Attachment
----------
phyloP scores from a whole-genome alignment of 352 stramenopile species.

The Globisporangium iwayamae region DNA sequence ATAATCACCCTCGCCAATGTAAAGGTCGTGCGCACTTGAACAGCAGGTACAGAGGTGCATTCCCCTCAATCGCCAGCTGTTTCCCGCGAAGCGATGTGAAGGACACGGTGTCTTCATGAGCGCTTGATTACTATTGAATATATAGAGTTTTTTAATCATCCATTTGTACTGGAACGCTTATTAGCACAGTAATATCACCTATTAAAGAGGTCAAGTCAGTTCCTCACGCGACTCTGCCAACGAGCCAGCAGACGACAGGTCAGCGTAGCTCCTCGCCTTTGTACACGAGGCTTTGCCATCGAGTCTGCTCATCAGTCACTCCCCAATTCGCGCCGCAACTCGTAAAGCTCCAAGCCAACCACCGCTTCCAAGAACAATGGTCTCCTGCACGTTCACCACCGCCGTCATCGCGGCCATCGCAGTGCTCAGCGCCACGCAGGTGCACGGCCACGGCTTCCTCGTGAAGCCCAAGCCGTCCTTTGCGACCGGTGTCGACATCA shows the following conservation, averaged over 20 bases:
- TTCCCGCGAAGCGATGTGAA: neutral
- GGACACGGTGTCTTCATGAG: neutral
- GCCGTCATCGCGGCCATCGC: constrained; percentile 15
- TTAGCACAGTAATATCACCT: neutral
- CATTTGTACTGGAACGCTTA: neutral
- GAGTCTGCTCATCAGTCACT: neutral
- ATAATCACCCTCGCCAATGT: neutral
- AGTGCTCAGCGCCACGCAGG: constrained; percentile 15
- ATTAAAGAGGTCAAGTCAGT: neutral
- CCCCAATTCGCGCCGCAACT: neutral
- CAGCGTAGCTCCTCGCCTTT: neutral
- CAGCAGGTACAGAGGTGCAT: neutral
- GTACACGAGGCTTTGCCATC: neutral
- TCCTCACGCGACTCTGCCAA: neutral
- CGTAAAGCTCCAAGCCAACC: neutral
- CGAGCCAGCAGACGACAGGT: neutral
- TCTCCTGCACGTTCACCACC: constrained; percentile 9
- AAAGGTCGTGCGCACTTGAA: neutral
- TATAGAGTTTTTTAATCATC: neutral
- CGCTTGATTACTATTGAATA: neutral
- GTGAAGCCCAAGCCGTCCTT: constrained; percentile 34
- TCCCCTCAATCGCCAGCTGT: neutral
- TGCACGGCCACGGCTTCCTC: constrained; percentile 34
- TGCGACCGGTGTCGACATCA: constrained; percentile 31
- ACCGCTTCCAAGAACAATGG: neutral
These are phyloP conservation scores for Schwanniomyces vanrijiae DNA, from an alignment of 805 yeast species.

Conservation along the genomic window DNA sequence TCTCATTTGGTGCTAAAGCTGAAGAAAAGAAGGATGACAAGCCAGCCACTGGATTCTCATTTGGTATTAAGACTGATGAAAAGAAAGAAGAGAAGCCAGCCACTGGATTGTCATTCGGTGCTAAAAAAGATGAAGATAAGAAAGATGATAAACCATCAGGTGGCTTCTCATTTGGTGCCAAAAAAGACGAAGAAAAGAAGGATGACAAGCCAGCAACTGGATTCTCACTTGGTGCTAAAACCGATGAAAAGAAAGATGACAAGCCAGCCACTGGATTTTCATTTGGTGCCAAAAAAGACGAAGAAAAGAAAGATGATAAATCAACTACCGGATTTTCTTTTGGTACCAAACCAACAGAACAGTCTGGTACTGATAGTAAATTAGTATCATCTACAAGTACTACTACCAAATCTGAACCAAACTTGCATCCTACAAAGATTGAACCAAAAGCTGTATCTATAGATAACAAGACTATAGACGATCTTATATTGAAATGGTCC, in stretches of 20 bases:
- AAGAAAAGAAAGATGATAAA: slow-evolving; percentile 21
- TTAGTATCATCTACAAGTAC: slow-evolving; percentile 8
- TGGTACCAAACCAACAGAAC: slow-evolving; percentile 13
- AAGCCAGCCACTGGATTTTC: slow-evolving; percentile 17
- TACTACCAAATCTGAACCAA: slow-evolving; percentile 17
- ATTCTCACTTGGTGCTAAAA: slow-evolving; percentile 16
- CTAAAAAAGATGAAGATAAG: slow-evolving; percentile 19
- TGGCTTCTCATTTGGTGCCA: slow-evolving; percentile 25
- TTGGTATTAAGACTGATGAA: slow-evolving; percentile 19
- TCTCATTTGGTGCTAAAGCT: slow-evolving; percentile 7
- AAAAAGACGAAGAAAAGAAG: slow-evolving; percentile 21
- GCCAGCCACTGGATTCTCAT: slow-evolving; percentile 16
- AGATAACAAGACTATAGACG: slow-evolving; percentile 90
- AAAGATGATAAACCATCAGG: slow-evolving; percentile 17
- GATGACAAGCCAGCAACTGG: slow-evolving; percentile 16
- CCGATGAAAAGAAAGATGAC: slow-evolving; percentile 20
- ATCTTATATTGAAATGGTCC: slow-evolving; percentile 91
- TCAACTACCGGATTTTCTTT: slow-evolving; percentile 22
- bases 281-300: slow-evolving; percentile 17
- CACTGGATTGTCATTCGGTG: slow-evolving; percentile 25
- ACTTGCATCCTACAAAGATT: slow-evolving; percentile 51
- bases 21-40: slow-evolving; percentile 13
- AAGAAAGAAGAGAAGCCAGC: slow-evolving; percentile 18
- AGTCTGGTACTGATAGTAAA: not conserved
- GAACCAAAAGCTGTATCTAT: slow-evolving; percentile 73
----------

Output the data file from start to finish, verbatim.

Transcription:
phyloP scores from a whole-genome alignment of 352 stramenopile species.

The Globisporangium iwayamae region DNA sequence ATAATCACCCTCGCCAATGTAAAGGTCGTGCGCACTTGAACAGCAGGTACAGAGGTGCATTCCCCTCAATCGCCAGCTGTTTCCCGCGAAGCGATGTGAAGGACACGGTGTCTTCATGAGCGCTTGATTACTATTGAATATATAGAGTTTTTTAATCATCCATTTGTACTGGAACGCTTATTAGCACAGTAATATCACCTATTAAAGAGGTCAAGTCAGTTCCTCACGCGACTCTGCCAACGAGCCAGCAGACGACAGGTCAGCGTAGCTCCTCGCCTTTGTACACGAGGCTTTGCCATCGAGTCTGCTCATCAGTCACTCCCCAATTCGCGCCGCAACTCGTAAAGCTCCAAGCCAACCACCGCTTCCAAGAACAATGGTCTCCTGCACGTTCACCACCGCCGTCATCGCGGCCATCGCAGTGCTCAGCGCCACGCAGGTGCACGGCCACGGCTTCCTCGTGAAGCCCAAGCCGTCCTTTGCGACCGGTGTCGACATCA shows the following conservation, averaged over 20 bases:
- TTCCCGCGAAGCGATGTGAA: neutral
- GGACACGGTGTCTTCATGAG: neutral
- GCCGTCATCGCGGCCATCGC: constrained; percentile 15
- TTAGCACAGTAATATCACCT: neutral
- CATTTGTACTGGAACGCTTA: neutral
- GAGTCTGCTCATCAGTCACT: neutral
- ATAATCACCCTCGCCAATGT: neutral
- AGTGCTCAGCGCCACGCAGG: constrained; percentile 15
- ATTAAAGAGGTCAAGTCAGT: neutral
- CCCCAATTCGCGCCGCAACT: neutral
- CAGCGTAGCTCCTCGCCTTT: neutral
- CAGCAGGTACAGAGGTGCAT: neutral
- GTACACGAGGCTTTGCCATC: neutral
- TCCTCACGCGACTCTGCCAA: neutral
- CGTAAAGCTCCAAGCCAACC: neutral
- CGAGCCAGCAGACGACAGGT: neutral
- TCTCCTGCACGTTCACCACC: constrained; percentile 9
- AAAGGTCGTGCGCACTTGAA: neutral
- TATAGAGTTTTTTAATCATC: neutral
- CGCTTGATTACTATTGAATA: neutral
- GTGAAGCCCAAGCCGTCCTT: constrained; percentile 34
- TCCCCTCAATCGCCAGCTGT: neutral
- TGCACGGCCACGGCTTCCTC: constrained; percentile 34
- TGCGACCGGTGTCGACATCA: constrained; percentile 31
- ACCGCTTCCAAGAACAATGG: neutral
These are phyloP conservation scores for Schwanniomyces vanrijiae DNA, from an alignment of 805 yeast species.

Conservation along the genomic window DNA sequence TCTCATTTGGTGCTAAAGCTGAAGAAAAGAAGGATGACAAGCCAGCCACTGGATTCTCATTTGGTATTAAGACTGATGAAAAGAAAGAAGAGAAGCCAGCCACTGGATTGTCATTCGGTGCTAAAAAAGATGAAGATAAGAAAGATGATAAACCATCAGGTGGCTTCTCATTTGGTGCCAAAAAAGACGAAGAAAAGAAGGATGACAAGCCAGCAACTGGATTCTCACTTGGTGCTAAAACCGATGAAAAGAAAGATGACAAGCCAGCCACTGGATTTTCATTTGGTGCCAAAAAAGACGAAGAAAAGAAAGATGATAAATCAACTACCGGATTTTCTTTTGGTACCAAACCAACAGAACAGTCTGGTACTGATAGTAAATTAGTATCATCTACAAGTACTACTACCAAATCTGAACCAAACTTGCATCCTACAAAGATTGAACCAAAAGCTGTATCTATAGATAACAAGACTATAGACGATCTTATATTGAAATGGTCC, in stretches of 20 bases:
- AAGAAAAGAAAGATGATAAA: slow-evolving; percentile 21
- TTAGTATCATCTACAAGTAC: slow-evolving; percentile 8
- TGGTACCAAACCAACAGAAC: slow-evolving; percentile 13
- AAGCCAGCCACTGGATTTTC: slow-evolving; percentile 17
- TACTACCAAATCTGAACCAA: slow-evolving; percentile 17
- ATTCTCACTTGGTGCTAAAA: slow-evolving; percentile 16
- CTAAAAAAGATGAAGATAAG: slow-evolving; percentile 19
- TGGCTTCTCATTTGGTGCCA: slow-evolving; percentile 25
- TTGGTATTAAGACTGATGAA: slow-evolving; percentile 19
- TCTCATTTGGTGCTAAAGCT: slow-evolving; percentile 7
- AAAAAGACGAAGAAAAGAAG: slow-evolving; percentile 21
- GCCAGCCACTGGATTCTCAT: slow-evolving; percentile 16
- AGATAACAAGACTATAGACG: slow-evolving; percentile 90
- AAAGATGATAAACCATCAGG: slow-evolving; percentile 17
- GATGACAAGCCAGCAACTGG: slow-evolving; percentile 16
- CCGATGAAAAGAAAGATGAC: slow-evolving; percentile 20
- ATCTTATATTGAAATGGTCC: slow-evolving; percentile 91
- TCAACTACCGGATTTTCTTT: slow-evolving; percentile 22
- bases 281-300: slow-evolving; percentile 17
- CACTGGATTGTCATTCGGTG: slow-evolving; percentile 25
- ACTTGCATCCTACAAAGATT: slow-evolving; percentile 51
- bases 21-40: slow-evolving; percentile 13
- AAGAAAGAAGAGAAGCCAGC: slow-evolving; percentile 18
- AGTCTGGTACTGATAGTAAA: not conserved
- GAACCAAAAGCTGTATCTAT: slow-evolving; percentile 73